Fig. 2

(A) The [Na+]i-dependence of Na+/K+ pump-mediated Na+ efflux in rat and rabbit ventricular myocytes. Cells were first Na+-loaded by inhibiting the Na+/K+ pump in the absence of external K+. Then, the pump was re-activated with 4 mM K+ and we monitored the time course of [Na+]i decline. The rate of [Na+]i decline (−d[Na+]i/dt) was calculated at each [Na+]i. The solid lines represent the fit with a Hill expression. Replotted from Ref. [5]. (B) Steady-state Em-dependence of INa activation, inactivation (or availability) and window current.

3 Pathways for Na+ influx

3.1 Voltage-gated Na+ channels

Voltage-gated Na+ channels are activated by depolarization and are responsible for the rapid upstroke of the cardiac action potential (AP). Once threshold depolarization for an AP is reached, the opening of Na+ channels leads to further depolarization, which activates additional Na+ channels and depolarization, etc. This positive feedback creates a very rapid depolarization toward the electrochemical potential of Na+. Depolarization stops, in part because Na+ channels inactivate, i.e. under sustained depolarization, the amplitude of Na+ current (INa) decreases. INa inactivation effectively switches off Na+ conductance within a few milliseconds or less (fast inactivation).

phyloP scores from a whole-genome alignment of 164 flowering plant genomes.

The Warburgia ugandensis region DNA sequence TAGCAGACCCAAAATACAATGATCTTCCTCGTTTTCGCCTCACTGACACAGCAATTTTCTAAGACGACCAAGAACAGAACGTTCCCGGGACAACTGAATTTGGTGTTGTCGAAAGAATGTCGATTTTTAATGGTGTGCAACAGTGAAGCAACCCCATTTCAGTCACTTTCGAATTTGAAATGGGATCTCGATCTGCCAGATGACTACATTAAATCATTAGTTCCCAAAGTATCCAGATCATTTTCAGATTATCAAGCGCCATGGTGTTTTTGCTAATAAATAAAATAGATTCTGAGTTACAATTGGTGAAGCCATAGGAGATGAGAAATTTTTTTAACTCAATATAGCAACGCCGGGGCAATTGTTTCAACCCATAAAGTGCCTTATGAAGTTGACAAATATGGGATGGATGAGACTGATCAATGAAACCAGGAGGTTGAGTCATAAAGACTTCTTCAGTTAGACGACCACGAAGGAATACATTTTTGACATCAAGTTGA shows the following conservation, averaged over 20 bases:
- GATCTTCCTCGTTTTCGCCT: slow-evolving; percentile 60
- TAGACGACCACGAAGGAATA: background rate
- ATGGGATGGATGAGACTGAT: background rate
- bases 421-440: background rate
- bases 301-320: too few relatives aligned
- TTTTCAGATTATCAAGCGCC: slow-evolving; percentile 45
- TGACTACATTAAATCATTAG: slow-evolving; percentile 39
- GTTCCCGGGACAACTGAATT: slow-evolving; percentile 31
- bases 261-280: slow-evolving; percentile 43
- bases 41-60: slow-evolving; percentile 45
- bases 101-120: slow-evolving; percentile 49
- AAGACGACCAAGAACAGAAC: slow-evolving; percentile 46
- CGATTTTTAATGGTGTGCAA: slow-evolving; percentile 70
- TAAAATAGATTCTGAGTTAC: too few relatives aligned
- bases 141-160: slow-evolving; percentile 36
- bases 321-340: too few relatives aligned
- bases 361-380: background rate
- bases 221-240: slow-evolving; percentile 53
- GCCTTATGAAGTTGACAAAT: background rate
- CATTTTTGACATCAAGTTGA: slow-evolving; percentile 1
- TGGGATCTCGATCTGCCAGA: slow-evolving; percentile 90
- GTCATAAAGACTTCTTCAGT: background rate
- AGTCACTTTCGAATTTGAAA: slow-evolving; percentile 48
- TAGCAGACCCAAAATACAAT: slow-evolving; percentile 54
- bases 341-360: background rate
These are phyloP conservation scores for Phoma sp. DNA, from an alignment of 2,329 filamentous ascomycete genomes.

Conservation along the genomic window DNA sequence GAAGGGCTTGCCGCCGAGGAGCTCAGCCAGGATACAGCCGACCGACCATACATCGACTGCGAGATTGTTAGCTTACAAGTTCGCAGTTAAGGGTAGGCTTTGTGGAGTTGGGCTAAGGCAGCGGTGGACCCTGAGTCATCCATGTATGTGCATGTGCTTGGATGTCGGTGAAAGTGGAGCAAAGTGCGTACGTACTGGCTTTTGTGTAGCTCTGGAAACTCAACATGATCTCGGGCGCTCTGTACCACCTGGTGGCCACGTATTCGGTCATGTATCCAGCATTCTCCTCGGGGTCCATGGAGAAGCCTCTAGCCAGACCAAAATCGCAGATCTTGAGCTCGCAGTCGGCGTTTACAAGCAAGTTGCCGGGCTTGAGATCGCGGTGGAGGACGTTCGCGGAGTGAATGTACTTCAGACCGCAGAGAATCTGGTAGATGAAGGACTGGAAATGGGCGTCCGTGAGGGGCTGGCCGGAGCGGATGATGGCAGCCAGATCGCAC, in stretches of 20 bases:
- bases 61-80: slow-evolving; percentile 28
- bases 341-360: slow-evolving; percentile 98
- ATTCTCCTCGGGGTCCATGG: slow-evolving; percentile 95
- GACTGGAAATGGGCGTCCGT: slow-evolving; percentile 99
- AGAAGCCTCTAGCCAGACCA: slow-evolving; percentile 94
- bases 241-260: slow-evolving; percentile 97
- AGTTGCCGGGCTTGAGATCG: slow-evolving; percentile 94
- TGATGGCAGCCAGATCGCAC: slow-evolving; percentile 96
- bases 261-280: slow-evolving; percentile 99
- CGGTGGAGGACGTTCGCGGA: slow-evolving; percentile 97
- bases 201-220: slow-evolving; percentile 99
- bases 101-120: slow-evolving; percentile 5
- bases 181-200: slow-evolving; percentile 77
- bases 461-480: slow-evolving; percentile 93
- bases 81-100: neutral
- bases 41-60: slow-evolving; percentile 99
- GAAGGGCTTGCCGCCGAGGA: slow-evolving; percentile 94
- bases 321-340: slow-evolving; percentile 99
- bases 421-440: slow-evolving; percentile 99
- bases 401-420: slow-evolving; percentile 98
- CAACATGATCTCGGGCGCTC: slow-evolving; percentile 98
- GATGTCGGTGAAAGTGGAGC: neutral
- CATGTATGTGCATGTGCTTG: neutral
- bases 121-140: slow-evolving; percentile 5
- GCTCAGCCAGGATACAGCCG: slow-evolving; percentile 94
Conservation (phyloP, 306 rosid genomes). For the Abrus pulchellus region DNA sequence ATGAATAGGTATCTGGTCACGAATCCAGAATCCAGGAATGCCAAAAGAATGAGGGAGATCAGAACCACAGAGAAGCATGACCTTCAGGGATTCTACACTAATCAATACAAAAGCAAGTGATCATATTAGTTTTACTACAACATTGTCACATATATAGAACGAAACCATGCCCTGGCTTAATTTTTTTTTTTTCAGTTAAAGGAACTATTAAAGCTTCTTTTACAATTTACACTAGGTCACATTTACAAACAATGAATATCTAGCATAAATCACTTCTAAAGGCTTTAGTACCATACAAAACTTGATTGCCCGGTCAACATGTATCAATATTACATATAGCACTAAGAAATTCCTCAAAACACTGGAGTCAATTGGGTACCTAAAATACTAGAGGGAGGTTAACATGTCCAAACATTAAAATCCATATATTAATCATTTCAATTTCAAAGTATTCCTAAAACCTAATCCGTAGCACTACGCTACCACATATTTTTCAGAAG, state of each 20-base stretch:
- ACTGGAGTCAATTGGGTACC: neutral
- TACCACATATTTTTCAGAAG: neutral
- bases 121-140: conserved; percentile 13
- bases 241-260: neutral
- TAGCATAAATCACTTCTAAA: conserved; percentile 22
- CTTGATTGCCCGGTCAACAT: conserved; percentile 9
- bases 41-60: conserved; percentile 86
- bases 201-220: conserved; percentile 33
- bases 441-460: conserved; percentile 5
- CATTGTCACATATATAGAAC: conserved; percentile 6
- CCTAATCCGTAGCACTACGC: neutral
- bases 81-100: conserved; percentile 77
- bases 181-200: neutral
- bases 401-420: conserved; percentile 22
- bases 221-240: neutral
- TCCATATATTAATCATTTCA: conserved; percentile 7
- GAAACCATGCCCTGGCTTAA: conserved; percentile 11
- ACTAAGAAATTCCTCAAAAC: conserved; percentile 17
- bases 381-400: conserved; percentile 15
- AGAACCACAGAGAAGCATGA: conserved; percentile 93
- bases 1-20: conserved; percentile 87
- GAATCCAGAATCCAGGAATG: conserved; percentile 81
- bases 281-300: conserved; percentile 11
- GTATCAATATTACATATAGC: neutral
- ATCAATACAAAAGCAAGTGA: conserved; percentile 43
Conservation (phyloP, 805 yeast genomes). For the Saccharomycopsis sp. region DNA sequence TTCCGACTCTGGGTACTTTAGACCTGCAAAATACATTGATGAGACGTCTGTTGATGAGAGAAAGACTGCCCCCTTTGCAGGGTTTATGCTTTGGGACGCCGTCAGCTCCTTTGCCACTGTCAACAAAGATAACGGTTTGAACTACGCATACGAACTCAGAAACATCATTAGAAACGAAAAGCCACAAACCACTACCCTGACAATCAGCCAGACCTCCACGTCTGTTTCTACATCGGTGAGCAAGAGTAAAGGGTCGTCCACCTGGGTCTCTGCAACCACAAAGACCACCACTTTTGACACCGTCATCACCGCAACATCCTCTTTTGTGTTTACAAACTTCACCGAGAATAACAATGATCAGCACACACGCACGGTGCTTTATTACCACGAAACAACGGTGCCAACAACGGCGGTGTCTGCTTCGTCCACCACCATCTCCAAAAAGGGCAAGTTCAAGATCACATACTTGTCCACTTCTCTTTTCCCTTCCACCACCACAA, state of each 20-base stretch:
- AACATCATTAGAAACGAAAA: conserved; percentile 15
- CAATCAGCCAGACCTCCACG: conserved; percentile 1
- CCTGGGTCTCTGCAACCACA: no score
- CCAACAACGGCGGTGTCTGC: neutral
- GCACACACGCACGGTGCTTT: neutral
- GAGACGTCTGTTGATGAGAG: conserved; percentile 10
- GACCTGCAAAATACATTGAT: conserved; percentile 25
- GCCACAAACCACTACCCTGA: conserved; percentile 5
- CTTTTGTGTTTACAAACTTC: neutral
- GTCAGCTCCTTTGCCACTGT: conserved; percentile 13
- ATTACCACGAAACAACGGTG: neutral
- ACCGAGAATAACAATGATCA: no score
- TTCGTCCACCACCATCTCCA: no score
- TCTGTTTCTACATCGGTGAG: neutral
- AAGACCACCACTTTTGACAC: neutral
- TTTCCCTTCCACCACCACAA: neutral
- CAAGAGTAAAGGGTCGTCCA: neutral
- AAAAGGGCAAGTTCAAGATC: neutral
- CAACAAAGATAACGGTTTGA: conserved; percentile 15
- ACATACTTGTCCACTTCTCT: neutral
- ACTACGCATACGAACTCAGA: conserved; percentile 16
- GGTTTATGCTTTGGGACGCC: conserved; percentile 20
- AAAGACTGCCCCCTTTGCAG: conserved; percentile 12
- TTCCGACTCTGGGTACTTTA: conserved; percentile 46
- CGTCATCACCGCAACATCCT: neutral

Voltage-gated Na+ channels are composed of a pore-forming α subunit and auxiliary β subunits. Ten genes encoding α subunits have been identified and nine have been functionally expressed. The α subunit consists of four repeat domains (I–IV), each containing six transmembrane segments (S1–S6) and one membrane reentrant domain, connected by internal and external polypeptides loops [48]. The S4 segments contain four to eight positively charged residues, which serve as voltage sensors. An outward movement of these charges under depolarization underlies the activation of the channel [49]. Inactivation is mediated by the short intracellular loop connecting domains III and IV. One α subunit is associated with one or two auxiliary β subunits, β1, β2 or β3. These auxiliary subunits modulate channel gating, interact with extracellular matrix and play a role as cell adhesion molecules [50]. The primary cardiac α subunit isoform (Nav1.5) is much less sensitive to inhibition by TTX (K0.5∼2 μM) and is more sensitive to Cd2+ block than neuronal or skeletal muscle Na+ channels.